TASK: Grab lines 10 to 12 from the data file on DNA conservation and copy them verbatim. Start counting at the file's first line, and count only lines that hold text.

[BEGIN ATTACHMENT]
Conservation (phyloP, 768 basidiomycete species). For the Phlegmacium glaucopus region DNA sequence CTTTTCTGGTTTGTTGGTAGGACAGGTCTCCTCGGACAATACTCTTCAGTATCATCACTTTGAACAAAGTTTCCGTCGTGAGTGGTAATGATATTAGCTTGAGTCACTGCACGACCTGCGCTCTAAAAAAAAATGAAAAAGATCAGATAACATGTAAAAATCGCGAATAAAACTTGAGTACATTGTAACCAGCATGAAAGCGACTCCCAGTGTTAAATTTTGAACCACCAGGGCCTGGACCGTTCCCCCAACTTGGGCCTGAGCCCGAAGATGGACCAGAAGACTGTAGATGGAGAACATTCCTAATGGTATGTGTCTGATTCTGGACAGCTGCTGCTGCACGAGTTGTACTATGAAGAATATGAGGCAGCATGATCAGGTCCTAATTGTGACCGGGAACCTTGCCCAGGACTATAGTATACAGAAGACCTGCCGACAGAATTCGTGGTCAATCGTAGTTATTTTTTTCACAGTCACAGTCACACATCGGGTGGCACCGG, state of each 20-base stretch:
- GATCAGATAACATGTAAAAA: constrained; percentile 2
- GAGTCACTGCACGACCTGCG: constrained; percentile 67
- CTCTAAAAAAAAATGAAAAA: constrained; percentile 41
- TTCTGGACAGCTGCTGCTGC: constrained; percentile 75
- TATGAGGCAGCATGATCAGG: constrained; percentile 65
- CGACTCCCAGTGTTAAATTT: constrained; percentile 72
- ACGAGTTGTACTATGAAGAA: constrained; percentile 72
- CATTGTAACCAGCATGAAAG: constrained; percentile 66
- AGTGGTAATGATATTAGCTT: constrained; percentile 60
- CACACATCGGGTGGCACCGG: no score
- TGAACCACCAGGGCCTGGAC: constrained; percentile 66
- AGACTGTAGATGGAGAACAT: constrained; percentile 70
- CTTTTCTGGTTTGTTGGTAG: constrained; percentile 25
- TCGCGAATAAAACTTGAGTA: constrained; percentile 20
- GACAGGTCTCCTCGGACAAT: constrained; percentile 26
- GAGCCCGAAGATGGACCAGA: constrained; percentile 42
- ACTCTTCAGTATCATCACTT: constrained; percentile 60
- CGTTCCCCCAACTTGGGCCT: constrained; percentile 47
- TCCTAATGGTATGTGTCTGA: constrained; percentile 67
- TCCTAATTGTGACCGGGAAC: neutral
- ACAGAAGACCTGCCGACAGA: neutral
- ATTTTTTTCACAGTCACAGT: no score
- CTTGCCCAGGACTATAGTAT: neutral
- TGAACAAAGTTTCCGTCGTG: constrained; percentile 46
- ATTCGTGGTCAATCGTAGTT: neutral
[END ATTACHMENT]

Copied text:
- AGTGGTAATGATATTAGCTT: constrained; percentile 60
- CACACATCGGGTGGCACCGG: no score
- TGAACCACCAGGGCCTGGAC: constrained; percentile 66